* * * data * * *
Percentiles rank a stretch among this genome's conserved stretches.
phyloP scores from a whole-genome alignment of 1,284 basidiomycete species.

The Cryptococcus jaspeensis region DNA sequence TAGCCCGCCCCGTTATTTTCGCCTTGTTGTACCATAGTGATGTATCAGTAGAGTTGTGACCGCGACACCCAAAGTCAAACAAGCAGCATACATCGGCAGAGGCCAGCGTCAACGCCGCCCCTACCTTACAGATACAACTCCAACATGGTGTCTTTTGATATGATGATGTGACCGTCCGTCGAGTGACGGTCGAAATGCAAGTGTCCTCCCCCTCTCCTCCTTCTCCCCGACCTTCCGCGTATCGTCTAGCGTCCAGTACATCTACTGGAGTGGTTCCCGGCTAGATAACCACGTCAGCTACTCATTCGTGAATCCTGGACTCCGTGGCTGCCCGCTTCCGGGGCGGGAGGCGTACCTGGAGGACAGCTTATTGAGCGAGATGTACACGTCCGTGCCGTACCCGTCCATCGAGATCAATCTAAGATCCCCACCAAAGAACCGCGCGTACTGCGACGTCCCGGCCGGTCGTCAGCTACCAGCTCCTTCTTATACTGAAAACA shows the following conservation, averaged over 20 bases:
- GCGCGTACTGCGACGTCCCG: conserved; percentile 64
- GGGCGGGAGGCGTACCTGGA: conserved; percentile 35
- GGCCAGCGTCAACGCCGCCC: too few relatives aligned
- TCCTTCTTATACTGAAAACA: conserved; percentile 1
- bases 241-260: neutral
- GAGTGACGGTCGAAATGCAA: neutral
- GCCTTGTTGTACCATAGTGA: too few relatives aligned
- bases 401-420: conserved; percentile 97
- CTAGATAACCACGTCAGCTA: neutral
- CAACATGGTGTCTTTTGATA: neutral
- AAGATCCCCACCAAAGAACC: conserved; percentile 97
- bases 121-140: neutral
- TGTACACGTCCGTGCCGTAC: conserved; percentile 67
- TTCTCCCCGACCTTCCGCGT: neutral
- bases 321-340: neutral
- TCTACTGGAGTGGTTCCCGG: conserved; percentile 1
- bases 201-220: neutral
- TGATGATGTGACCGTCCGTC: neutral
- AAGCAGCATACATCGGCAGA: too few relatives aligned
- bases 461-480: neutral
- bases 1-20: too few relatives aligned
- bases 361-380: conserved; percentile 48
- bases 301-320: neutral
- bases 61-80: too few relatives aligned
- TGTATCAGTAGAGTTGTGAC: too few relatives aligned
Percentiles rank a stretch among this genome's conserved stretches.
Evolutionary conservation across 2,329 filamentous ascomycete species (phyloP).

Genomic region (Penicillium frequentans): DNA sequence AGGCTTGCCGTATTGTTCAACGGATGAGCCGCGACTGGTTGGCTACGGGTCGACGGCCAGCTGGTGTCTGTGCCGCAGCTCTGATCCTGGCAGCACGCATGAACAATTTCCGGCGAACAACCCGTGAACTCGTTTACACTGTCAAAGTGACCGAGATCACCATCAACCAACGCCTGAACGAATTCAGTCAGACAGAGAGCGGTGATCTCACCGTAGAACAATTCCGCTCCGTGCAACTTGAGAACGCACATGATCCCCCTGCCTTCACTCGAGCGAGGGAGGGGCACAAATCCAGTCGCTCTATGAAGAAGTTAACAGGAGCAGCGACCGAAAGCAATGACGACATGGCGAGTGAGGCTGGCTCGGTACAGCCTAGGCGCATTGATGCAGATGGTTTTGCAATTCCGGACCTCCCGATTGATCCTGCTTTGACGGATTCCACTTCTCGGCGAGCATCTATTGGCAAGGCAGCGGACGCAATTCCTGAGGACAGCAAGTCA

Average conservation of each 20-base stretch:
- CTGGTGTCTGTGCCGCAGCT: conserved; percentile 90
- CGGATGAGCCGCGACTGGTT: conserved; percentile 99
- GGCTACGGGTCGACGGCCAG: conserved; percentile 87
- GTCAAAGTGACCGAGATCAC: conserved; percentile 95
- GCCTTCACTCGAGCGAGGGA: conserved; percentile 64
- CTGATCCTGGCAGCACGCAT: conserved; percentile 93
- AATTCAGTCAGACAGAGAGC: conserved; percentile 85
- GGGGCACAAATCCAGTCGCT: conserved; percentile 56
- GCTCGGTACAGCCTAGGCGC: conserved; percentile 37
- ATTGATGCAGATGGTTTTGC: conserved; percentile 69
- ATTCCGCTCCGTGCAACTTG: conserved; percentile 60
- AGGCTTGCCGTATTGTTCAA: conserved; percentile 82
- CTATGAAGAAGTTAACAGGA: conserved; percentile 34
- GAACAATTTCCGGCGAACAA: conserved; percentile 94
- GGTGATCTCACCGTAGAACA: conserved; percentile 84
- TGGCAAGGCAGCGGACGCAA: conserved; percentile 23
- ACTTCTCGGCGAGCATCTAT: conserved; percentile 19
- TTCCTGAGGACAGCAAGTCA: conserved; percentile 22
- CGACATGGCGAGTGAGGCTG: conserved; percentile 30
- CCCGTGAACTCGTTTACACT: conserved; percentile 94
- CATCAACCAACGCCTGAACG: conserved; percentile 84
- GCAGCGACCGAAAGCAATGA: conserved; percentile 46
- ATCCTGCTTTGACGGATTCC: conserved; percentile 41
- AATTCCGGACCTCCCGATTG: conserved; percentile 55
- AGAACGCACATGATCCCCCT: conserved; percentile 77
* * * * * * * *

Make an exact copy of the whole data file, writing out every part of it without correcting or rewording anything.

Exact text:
Percentiles rank a stretch among this genome's conserved stretches.
phyloP scores from a whole-genome alignment of 1,284 basidiomycete species.

The Cryptococcus jaspeensis region DNA sequence TAGCCCGCCCCGTTATTTTCGCCTTGTTGTACCATAGTGATGTATCAGTAGAGTTGTGACCGCGACACCCAAAGTCAAACAAGCAGCATACATCGGCAGAGGCCAGCGTCAACGCCGCCCCTACCTTACAGATACAACTCCAACATGGTGTCTTTTGATATGATGATGTGACCGTCCGTCGAGTGACGGTCGAAATGCAAGTGTCCTCCCCCTCTCCTCCTTCTCCCCGACCTTCCGCGTATCGTCTAGCGTCCAGTACATCTACTGGAGTGGTTCCCGGCTAGATAACCACGTCAGCTACTCATTCGTGAATCCTGGACTCCGTGGCTGCCCGCTTCCGGGGCGGGAGGCGTACCTGGAGGACAGCTTATTGAGCGAGATGTACACGTCCGTGCCGTACCCGTCCATCGAGATCAATCTAAGATCCCCACCAAAGAACCGCGCGTACTGCGACGTCCCGGCCGGTCGTCAGCTACCAGCTCCTTCTTATACTGAAAACA shows the following conservation, averaged over 20 bases:
- GCGCGTACTGCGACGTCCCG: conserved; percentile 64
- GGGCGGGAGGCGTACCTGGA: conserved; percentile 35
- GGCCAGCGTCAACGCCGCCC: too few relatives aligned
- TCCTTCTTATACTGAAAACA: conserved; percentile 1
- bases 241-260: neutral
- GAGTGACGGTCGAAATGCAA: neutral
- GCCTTGTTGTACCATAGTGA: too few relatives aligned
- bases 401-420: conserved; percentile 97
- CTAGATAACCACGTCAGCTA: neutral
- CAACATGGTGTCTTTTGATA: neutral
- AAGATCCCCACCAAAGAACC: conserved; percentile 97
- bases 121-140: neutral
- TGTACACGTCCGTGCCGTAC: conserved; percentile 67
- TTCTCCCCGACCTTCCGCGT: neutral
- bases 321-340: neutral
- TCTACTGGAGTGGTTCCCGG: conserved; percentile 1
- bases 201-220: neutral
- TGATGATGTGACCGTCCGTC: neutral
- AAGCAGCATACATCGGCAGA: too few relatives aligned
- bases 461-480: neutral
- bases 1-20: too few relatives aligned
- bases 361-380: conserved; percentile 48
- bases 301-320: neutral
- bases 61-80: too few relatives aligned
- TGTATCAGTAGAGTTGTGAC: too few relatives aligned
Percentiles rank a stretch among this genome's conserved stretches.
Evolutionary conservation across 2,329 filamentous ascomycete species (phyloP).

Genomic region (Penicillium frequentans): DNA sequence AGGCTTGCCGTATTGTTCAACGGATGAGCCGCGACTGGTTGGCTACGGGTCGACGGCCAGCTGGTGTCTGTGCCGCAGCTCTGATCCTGGCAGCACGCATGAACAATTTCCGGCGAACAACCCGTGAACTCGTTTACACTGTCAAAGTGACCGAGATCACCATCAACCAACGCCTGAACGAATTCAGTCAGACAGAGAGCGGTGATCTCACCGTAGAACAATTCCGCTCCGTGCAACTTGAGAACGCACATGATCCCCCTGCCTTCACTCGAGCGAGGGAGGGGCACAAATCCAGTCGCTCTATGAAGAAGTTAACAGGAGCAGCGACCGAAAGCAATGACGACATGGCGAGTGAGGCTGGCTCGGTACAGCCTAGGCGCATTGATGCAGATGGTTTTGCAATTCCGGACCTCCCGATTGATCCTGCTTTGACGGATTCCACTTCTCGGCGAGCATCTATTGGCAAGGCAGCGGACGCAATTCCTGAGGACAGCAAGTCA

Average conservation of each 20-base stretch:
- CTGGTGTCTGTGCCGCAGCT: conserved; percentile 90
- CGGATGAGCCGCGACTGGTT: conserved; percentile 99
- GGCTACGGGTCGACGGCCAG: conserved; percentile 87
- GTCAAAGTGACCGAGATCAC: conserved; percentile 95
- GCCTTCACTCGAGCGAGGGA: conserved; percentile 64
- CTGATCCTGGCAGCACGCAT: conserved; percentile 93
- AATTCAGTCAGACAGAGAGC: conserved; percentile 85
- GGGGCACAAATCCAGTCGCT: conserved; percentile 56
- GCTCGGTACAGCCTAGGCGC: conserved; percentile 37
- ATTGATGCAGATGGTTTTGC: conserved; percentile 69
- ATTCCGCTCCGTGCAACTTG: conserved; percentile 60
- AGGCTTGCCGTATTGTTCAA: conserved; percentile 82
- CTATGAAGAAGTTAACAGGA: conserved; percentile 34
- GAACAATTTCCGGCGAACAA: conserved; percentile 94
- GGTGATCTCACCGTAGAACA: conserved; percentile 84
- TGGCAAGGCAGCGGACGCAA: conserved; percentile 23
- ACTTCTCGGCGAGCATCTAT: conserved; percentile 19
- TTCCTGAGGACAGCAAGTCA: conserved; percentile 22
- CGACATGGCGAGTGAGGCTG: conserved; percentile 30
- CCCGTGAACTCGTTTACACT: conserved; percentile 94
- CATCAACCAACGCCTGAACG: conserved; percentile 84
- GCAGCGACCGAAAGCAATGA: conserved; percentile 46
- ATCCTGCTTTGACGGATTCC: conserved; percentile 41
- AATTCCGGACCTCCCGATTG: conserved; percentile 55
- AGAACGCACATGATCCCCCT: conserved; percentile 77